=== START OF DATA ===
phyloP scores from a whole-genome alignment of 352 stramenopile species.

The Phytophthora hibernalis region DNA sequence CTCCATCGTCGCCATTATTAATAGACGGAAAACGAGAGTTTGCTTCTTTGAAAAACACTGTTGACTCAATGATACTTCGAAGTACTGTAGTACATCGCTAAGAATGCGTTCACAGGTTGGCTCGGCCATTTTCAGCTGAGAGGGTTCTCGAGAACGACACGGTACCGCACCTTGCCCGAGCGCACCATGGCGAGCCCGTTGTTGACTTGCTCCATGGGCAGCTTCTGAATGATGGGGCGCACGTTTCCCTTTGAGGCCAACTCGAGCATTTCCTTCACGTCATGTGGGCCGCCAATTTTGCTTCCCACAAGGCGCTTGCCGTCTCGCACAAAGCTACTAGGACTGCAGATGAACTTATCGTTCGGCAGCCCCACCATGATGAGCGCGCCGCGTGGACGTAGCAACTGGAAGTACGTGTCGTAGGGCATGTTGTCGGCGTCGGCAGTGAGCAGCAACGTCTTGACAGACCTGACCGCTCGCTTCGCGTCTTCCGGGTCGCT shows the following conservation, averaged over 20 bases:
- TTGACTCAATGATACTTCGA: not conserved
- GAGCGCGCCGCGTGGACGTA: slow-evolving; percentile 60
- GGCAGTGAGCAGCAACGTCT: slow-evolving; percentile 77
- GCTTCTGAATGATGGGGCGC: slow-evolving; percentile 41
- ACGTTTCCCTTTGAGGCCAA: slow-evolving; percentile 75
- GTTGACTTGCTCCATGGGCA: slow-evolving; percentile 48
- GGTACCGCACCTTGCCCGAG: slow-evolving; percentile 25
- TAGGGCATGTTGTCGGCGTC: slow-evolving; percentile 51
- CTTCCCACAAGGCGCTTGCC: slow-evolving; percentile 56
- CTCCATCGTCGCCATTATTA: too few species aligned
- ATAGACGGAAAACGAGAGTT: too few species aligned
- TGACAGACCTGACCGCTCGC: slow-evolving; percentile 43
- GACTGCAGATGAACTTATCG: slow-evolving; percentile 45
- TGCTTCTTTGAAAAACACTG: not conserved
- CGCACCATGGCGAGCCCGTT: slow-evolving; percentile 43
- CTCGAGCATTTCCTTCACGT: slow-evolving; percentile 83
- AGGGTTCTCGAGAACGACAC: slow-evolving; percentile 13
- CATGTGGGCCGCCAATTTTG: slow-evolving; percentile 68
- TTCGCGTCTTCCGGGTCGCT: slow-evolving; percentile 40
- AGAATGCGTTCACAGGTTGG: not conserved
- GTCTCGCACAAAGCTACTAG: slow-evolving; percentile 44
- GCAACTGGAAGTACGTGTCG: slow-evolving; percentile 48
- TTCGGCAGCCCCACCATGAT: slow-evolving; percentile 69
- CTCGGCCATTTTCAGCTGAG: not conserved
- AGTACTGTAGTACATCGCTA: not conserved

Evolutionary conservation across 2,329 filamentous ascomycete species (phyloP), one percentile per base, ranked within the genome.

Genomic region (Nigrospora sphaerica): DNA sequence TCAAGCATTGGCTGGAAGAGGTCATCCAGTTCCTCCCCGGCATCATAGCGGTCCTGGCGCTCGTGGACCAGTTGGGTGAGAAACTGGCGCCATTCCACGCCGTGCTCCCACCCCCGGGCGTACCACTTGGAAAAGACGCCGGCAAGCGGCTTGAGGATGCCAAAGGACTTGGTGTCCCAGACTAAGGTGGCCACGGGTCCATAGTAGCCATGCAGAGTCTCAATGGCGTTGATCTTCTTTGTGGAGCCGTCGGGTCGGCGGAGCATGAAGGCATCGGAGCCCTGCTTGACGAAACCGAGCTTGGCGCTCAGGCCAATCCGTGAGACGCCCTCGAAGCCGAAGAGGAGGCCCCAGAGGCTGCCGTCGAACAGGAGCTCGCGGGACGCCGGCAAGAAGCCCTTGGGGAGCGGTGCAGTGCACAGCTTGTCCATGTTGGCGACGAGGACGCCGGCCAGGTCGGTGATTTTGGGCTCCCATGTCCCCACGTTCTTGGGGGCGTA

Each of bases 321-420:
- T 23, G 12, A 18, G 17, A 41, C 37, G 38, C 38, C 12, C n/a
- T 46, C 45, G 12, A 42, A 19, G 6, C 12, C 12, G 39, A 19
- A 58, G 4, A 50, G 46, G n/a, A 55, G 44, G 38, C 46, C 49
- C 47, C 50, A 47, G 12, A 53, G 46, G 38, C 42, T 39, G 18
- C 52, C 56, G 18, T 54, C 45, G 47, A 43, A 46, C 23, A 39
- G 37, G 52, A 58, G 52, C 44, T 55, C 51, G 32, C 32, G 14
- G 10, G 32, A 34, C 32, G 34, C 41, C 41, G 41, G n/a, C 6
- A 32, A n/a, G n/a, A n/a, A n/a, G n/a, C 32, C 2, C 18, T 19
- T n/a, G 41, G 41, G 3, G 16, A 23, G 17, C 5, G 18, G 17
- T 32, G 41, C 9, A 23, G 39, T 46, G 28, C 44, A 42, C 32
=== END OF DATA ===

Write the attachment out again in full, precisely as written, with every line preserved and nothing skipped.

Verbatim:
phyloP scores from a whole-genome alignment of 352 stramenopile species.

The Phytophthora hibernalis region DNA sequence CTCCATCGTCGCCATTATTAATAGACGGAAAACGAGAGTTTGCTTCTTTGAAAAACACTGTTGACTCAATGATACTTCGAAGTACTGTAGTACATCGCTAAGAATGCGTTCACAGGTTGGCTCGGCCATTTTCAGCTGAGAGGGTTCTCGAGAACGACACGGTACCGCACCTTGCCCGAGCGCACCATGGCGAGCCCGTTGTTGACTTGCTCCATGGGCAGCTTCTGAATGATGGGGCGCACGTTTCCCTTTGAGGCCAACTCGAGCATTTCCTTCACGTCATGTGGGCCGCCAATTTTGCTTCCCACAAGGCGCTTGCCGTCTCGCACAAAGCTACTAGGACTGCAGATGAACTTATCGTTCGGCAGCCCCACCATGATGAGCGCGCCGCGTGGACGTAGCAACTGGAAGTACGTGTCGTAGGGCATGTTGTCGGCGTCGGCAGTGAGCAGCAACGTCTTGACAGACCTGACCGCTCGCTTCGCGTCTTCCGGGTCGCT shows the following conservation, averaged over 20 bases:
- TTGACTCAATGATACTTCGA: not conserved
- GAGCGCGCCGCGTGGACGTA: slow-evolving; percentile 60
- GGCAGTGAGCAGCAACGTCT: slow-evolving; percentile 77
- GCTTCTGAATGATGGGGCGC: slow-evolving; percentile 41
- ACGTTTCCCTTTGAGGCCAA: slow-evolving; percentile 75
- GTTGACTTGCTCCATGGGCA: slow-evolving; percentile 48
- GGTACCGCACCTTGCCCGAG: slow-evolving; percentile 25
- TAGGGCATGTTGTCGGCGTC: slow-evolving; percentile 51
- CTTCCCACAAGGCGCTTGCC: slow-evolving; percentile 56
- CTCCATCGTCGCCATTATTA: too few species aligned
- ATAGACGGAAAACGAGAGTT: too few species aligned
- TGACAGACCTGACCGCTCGC: slow-evolving; percentile 43
- GACTGCAGATGAACTTATCG: slow-evolving; percentile 45
- TGCTTCTTTGAAAAACACTG: not conserved
- CGCACCATGGCGAGCCCGTT: slow-evolving; percentile 43
- CTCGAGCATTTCCTTCACGT: slow-evolving; percentile 83
- AGGGTTCTCGAGAACGACAC: slow-evolving; percentile 13
- CATGTGGGCCGCCAATTTTG: slow-evolving; percentile 68
- TTCGCGTCTTCCGGGTCGCT: slow-evolving; percentile 40
- AGAATGCGTTCACAGGTTGG: not conserved
- GTCTCGCACAAAGCTACTAG: slow-evolving; percentile 44
- GCAACTGGAAGTACGTGTCG: slow-evolving; percentile 48
- TTCGGCAGCCCCACCATGAT: slow-evolving; percentile 69
- CTCGGCCATTTTCAGCTGAG: not conserved
- AGTACTGTAGTACATCGCTA: not conserved

Evolutionary conservation across 2,329 filamentous ascomycete species (phyloP), one percentile per base, ranked within the genome.

Genomic region (Nigrospora sphaerica): DNA sequence TCAAGCATTGGCTGGAAGAGGTCATCCAGTTCCTCCCCGGCATCATAGCGGTCCTGGCGCTCGTGGACCAGTTGGGTGAGAAACTGGCGCCATTCCACGCCGTGCTCCCACCCCCGGGCGTACCACTTGGAAAAGACGCCGGCAAGCGGCTTGAGGATGCCAAAGGACTTGGTGTCCCAGACTAAGGTGGCCACGGGTCCATAGTAGCCATGCAGAGTCTCAATGGCGTTGATCTTCTTTGTGGAGCCGTCGGGTCGGCGGAGCATGAAGGCATCGGAGCCCTGCTTGACGAAACCGAGCTTGGCGCTCAGGCCAATCCGTGAGACGCCCTCGAAGCCGAAGAGGAGGCCCCAGAGGCTGCCGTCGAACAGGAGCTCGCGGGACGCCGGCAAGAAGCCCTTGGGGAGCGGTGCAGTGCACAGCTTGTCCATGTTGGCGACGAGGACGCCGGCCAGGTCGGTGATTTTGGGCTCCCATGTCCCCACGTTCTTGGGGGCGTA

Each of bases 321-420:
- T 23, G 12, A 18, G 17, A 41, C 37, G 38, C 38, C 12, C n/a
- T 46, C 45, G 12, A 42, A 19, G 6, C 12, C 12, G 39, A 19
- A 58, G 4, A 50, G 46, G n/a, A 55, G 44, G 38, C 46, C 49
- C 47, C 50, A 47, G 12, A 53, G 46, G 38, C 42, T 39, G 18
- C 52, C 56, G 18, T 54, C 45, G 47, A 43, A 46, C 23, A 39
- G 37, G 52, A 58, G 52, C 44, T 55, C 51, G 32, C 32, G 14
- G 10, G 32, A 34, C 32, G 34, C 41, C 41, G 41, G n/a, C 6
- A 32, A n/a, G n/a, A n/a, A n/a, G n/a, C 32, C 2, C 18, T 19
- T n/a, G 41, G 41, G 3, G 16, A 23, G 17, C 5, G 18, G 17
- T 32, G 41, C 9, A 23, G 39, T 46, G 28, C 44, A 42, C 32